In the videos that came from the airport, the Muslims were seen calling "Allahu Akbar," waving Palestinian flags, breaking down the doors in the terminal and throwing rocks at the plane. According to the reports in Russia, they stopped and checked vehicles in order to locate Israelis. Nine policemen and 11 rioters were injured in the clashes at the airport, two of them seriously. Following the riots, Russia suspended flights at the airport until security checks were completed.
The Russian Ministry of the Interior said in a statement Monday morning that it has identified 150 people who took a prominent part in the riots, of which 60 suspects have been arrested so far. The Ministry of the Interior's statement added that the authorities are working to identify all those involved, and that "currently the airport is under the full control of the law enforcement authorities."
Sergei Malikov, the governor of the Republic of Dagestan, said that the riots at the airport were a flagrant violation of the law, even though Dagestanis "sympathize with the suffering of the victims of the actions of politicians and evil people, and pray for peace in Palestine. There is no courage in waiting for a crowd of helpless people who have done nothing illegal." Regional leaders in the North Caucasus called for calm, as did the mufti of Dagestan. Israel called on the Russian authorities to protect Israelis and Jews who are in their territory.
There were many preliminary signs of riots in the terminal, but no one at the Foreign Ministry prevented the chaos. In recent days, the popular UFC fighter from Dagestan, Khabib Nurmagomedov, posted anti-Israel content for his 35 million followers on Instagram. The star is very popular in Dagestan, as is UFC Lightweight Champion Islam Makhachev, who posted similar content and even dedicated a victory to Gaza in the battle in Dubai.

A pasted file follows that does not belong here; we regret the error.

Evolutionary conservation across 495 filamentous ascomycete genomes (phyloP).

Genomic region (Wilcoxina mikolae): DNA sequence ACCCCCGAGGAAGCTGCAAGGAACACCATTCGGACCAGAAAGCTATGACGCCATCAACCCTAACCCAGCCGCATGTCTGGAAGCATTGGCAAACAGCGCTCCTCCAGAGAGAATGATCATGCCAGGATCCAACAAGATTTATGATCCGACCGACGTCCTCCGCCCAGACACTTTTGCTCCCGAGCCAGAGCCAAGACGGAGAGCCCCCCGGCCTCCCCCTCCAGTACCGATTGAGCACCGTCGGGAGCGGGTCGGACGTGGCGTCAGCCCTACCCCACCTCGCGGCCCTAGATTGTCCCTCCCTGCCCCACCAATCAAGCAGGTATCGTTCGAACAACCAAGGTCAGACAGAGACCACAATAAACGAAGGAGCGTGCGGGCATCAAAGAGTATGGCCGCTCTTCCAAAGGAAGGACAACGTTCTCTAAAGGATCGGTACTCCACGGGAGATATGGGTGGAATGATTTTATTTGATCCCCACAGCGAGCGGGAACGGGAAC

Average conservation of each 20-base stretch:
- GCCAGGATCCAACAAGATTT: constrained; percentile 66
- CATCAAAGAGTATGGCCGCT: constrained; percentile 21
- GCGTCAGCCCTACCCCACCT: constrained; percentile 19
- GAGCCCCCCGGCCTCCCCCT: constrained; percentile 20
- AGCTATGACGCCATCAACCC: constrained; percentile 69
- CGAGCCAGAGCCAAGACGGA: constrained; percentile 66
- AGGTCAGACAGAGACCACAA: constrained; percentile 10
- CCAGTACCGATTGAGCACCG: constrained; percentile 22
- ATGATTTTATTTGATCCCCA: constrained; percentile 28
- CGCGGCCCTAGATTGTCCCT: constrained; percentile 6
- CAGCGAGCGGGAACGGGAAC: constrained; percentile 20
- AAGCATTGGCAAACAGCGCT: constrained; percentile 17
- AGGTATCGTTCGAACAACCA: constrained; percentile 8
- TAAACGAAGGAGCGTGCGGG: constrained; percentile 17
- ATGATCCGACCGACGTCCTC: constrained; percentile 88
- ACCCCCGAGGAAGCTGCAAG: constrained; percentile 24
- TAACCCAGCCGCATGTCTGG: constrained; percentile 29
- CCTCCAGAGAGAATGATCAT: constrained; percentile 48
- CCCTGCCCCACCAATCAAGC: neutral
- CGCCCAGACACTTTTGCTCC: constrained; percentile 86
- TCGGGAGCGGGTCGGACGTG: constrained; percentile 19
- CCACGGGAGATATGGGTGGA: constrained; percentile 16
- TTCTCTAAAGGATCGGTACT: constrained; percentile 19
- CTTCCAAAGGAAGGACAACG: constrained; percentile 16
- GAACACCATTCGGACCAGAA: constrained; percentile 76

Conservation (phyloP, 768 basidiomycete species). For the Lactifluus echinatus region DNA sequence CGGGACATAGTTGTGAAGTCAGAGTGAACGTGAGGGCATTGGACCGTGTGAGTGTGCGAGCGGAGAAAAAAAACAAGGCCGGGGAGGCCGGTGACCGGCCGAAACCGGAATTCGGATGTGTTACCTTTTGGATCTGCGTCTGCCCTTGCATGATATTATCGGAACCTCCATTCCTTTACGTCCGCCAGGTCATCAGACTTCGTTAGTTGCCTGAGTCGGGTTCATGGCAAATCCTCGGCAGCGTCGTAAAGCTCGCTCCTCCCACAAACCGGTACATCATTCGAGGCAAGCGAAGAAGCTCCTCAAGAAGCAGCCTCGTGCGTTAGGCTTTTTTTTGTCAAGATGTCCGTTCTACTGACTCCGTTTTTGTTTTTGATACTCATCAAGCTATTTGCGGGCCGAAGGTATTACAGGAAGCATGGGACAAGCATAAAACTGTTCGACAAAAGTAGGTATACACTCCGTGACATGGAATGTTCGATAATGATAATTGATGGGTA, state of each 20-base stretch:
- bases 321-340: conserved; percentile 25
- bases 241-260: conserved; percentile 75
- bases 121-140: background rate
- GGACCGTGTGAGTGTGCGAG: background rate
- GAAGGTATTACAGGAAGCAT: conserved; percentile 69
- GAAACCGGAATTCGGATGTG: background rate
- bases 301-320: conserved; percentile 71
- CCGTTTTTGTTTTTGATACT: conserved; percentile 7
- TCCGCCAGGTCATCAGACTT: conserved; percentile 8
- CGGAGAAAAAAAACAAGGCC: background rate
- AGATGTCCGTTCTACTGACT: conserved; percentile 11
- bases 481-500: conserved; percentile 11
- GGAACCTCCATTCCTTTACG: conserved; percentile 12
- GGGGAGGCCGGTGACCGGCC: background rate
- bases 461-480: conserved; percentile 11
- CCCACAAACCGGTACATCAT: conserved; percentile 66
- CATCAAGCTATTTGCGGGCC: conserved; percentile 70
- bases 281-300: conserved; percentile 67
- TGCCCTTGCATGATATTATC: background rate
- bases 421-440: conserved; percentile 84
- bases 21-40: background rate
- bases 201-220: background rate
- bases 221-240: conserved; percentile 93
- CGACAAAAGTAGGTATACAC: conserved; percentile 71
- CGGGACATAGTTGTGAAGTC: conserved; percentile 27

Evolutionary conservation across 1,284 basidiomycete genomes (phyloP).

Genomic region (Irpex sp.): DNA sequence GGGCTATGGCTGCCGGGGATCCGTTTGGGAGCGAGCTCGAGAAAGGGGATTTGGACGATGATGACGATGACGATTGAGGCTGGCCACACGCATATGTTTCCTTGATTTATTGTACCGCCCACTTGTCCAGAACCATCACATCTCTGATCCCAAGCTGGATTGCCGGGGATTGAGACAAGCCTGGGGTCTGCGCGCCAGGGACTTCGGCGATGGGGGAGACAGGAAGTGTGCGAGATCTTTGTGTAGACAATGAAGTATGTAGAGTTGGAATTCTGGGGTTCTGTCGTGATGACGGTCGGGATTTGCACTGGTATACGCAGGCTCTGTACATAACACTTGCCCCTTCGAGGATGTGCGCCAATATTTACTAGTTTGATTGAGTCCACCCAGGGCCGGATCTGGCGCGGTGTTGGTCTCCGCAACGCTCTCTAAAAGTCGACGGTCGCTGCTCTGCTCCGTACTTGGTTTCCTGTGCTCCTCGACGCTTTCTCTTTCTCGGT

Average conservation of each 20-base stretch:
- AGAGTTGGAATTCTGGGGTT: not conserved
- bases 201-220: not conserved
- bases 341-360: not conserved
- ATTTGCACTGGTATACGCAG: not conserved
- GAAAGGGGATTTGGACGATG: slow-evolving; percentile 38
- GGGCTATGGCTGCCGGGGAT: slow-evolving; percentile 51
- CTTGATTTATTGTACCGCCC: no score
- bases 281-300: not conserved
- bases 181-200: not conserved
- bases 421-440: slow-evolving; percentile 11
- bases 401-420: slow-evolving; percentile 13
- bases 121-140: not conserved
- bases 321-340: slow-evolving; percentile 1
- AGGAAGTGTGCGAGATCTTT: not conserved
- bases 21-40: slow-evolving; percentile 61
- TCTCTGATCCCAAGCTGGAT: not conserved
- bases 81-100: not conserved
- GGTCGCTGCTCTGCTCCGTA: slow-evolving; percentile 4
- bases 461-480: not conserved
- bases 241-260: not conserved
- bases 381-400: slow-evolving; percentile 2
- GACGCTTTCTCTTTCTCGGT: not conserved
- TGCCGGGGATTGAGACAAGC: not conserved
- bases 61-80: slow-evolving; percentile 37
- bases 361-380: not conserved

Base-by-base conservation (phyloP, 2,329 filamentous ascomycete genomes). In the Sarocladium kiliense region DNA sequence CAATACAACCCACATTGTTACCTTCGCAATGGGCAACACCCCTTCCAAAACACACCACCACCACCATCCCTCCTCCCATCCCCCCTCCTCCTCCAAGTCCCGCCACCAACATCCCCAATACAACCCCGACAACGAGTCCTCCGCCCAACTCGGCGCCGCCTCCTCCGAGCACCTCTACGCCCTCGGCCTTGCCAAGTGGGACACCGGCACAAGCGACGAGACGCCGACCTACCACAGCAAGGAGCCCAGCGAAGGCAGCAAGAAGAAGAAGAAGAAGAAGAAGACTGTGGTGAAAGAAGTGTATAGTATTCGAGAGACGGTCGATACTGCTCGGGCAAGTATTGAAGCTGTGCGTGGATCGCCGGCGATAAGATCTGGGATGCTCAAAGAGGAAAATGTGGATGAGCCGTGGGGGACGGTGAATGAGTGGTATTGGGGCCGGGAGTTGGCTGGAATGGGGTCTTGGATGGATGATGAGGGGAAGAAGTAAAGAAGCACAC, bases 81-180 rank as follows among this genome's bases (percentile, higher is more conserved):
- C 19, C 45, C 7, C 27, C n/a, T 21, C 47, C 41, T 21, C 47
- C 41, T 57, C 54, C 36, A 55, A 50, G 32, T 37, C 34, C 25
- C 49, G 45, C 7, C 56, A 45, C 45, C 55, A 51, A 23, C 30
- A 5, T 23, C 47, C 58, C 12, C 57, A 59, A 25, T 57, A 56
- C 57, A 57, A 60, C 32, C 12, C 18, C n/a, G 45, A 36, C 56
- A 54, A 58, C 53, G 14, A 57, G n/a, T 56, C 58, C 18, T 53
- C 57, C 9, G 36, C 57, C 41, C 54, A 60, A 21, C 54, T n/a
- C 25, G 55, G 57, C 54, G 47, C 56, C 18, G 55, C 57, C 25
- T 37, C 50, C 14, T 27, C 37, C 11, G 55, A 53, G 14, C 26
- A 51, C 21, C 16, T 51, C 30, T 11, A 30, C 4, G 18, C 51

In Dagestan last week there was also a demonstration demanding the expulsion of Jews, and crowds flocking to the Flamingo Hotel went room by room with Russian security forces to make sure there were no Jews there. The hotel management even published a notice that Israelis and Jews are not allowed to enter the establishment.
The attempt by the residents of the republic in southern Russia to harm Israelis and Jews was against the backdrop of the Kremlin's lack of support for Israel during the war in Gaza, and the arrival of a Hamas delegation to visit Moscow.
Stella Weinstein, who returned from a city close to Makhachkala, said Sunday that members of her family still live there and are expressing anxiety following the Muslims who chant 'Allahu Akbar' and seek to harm Israelis in Russia.
"The Caucasus has always been warm and loving to the Jews, there are Jewish towns there. The Caucasus is the only place in the Soviet Union where Jews maintained their religious lifestyle relatively freely. These are delusional images, which result from the fake news that the Russian media spreads and that the world media spreads. There is an especially active and prosperous Jewish community in the city Derbent and their lives are in danger, they must be taken out now," she said.